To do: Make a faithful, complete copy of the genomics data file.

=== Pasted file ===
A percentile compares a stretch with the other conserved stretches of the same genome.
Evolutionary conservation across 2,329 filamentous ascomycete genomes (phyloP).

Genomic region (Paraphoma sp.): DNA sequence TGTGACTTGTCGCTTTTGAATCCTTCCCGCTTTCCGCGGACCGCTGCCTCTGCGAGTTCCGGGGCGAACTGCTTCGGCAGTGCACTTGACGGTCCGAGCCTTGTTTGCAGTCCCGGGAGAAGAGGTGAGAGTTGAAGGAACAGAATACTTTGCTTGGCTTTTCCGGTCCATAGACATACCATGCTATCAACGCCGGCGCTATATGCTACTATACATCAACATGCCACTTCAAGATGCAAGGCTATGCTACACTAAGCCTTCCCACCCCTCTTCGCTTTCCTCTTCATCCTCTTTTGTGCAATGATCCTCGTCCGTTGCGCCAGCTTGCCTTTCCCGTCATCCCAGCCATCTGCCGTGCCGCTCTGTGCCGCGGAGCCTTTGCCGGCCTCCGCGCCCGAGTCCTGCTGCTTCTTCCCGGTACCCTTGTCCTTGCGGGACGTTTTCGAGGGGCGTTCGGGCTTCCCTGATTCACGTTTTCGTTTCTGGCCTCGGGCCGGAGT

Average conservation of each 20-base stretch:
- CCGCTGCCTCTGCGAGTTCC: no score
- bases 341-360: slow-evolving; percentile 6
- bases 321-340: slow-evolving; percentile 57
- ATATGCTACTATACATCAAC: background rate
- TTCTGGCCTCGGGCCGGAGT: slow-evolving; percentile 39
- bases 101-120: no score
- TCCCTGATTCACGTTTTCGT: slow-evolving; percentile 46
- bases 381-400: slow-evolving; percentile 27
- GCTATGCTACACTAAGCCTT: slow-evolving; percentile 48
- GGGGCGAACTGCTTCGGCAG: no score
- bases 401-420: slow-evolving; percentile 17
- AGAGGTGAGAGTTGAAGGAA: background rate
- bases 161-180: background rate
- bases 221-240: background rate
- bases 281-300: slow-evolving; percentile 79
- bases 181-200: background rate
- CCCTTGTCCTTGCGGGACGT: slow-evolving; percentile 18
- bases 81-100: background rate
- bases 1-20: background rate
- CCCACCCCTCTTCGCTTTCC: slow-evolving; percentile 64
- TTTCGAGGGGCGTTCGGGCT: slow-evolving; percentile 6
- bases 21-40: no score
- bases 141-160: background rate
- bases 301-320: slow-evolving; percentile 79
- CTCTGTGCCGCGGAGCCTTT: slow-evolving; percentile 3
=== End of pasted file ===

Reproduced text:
A percentile compares a stretch with the other conserved stretches of the same genome.
Evolutionary conservation across 2,329 filamentous ascomycete genomes (phyloP).

Genomic region (Paraphoma sp.): DNA sequence TGTGACTTGTCGCTTTTGAATCCTTCCCGCTTTCCGCGGACCGCTGCCTCTGCGAGTTCCGGGGCGAACTGCTTCGGCAGTGCACTTGACGGTCCGAGCCTTGTTTGCAGTCCCGGGAGAAGAGGTGAGAGTTGAAGGAACAGAATACTTTGCTTGGCTTTTCCGGTCCATAGACATACCATGCTATCAACGCCGGCGCTATATGCTACTATACATCAACATGCCACTTCAAGATGCAAGGCTATGCTACACTAAGCCTTCCCACCCCTCTTCGCTTTCCTCTTCATCCTCTTTTGTGCAATGATCCTCGTCCGTTGCGCCAGCTTGCCTTTCCCGTCATCCCAGCCATCTGCCGTGCCGCTCTGTGCCGCGGAGCCTTTGCCGGCCTCCGCGCCCGAGTCCTGCTGCTTCTTCCCGGTACCCTTGTCCTTGCGGGACGTTTTCGAGGGGCGTTCGGGCTTCCCTGATTCACGTTTTCGTTTCTGGCCTCGGGCCGGAGT

Average conservation of each 20-base stretch:
- CCGCTGCCTCTGCGAGTTCC: no score
- bases 341-360: slow-evolving; percentile 6
- bases 321-340: slow-evolving; percentile 57
- ATATGCTACTATACATCAAC: background rate
- TTCTGGCCTCGGGCCGGAGT: slow-evolving; percentile 39
- bases 101-120: no score
- TCCCTGATTCACGTTTTCGT: slow-evolving; percentile 46
- bases 381-400: slow-evolving; percentile 27
- GCTATGCTACACTAAGCCTT: slow-evolving; percentile 48
- GGGGCGAACTGCTTCGGCAG: no score
- bases 401-420: slow-evolving; percentile 17
- AGAGGTGAGAGTTGAAGGAA: background rate
- bases 161-180: background rate
- bases 221-240: background rate
- bases 281-300: slow-evolving; percentile 79
- bases 181-200: background rate
- CCCTTGTCCTTGCGGGACGT: slow-evolving; percentile 18
- bases 81-100: background rate
- bases 1-20: background rate
- CCCACCCCTCTTCGCTTTCC: slow-evolving; percentile 64
- TTTCGAGGGGCGTTCGGGCT: slow-evolving; percentile 6
- bases 21-40: no score
- bases 141-160: background rate
- bases 301-320: slow-evolving; percentile 79
- CTCTGTGCCGCGGAGCCTTT: slow-evolving; percentile 3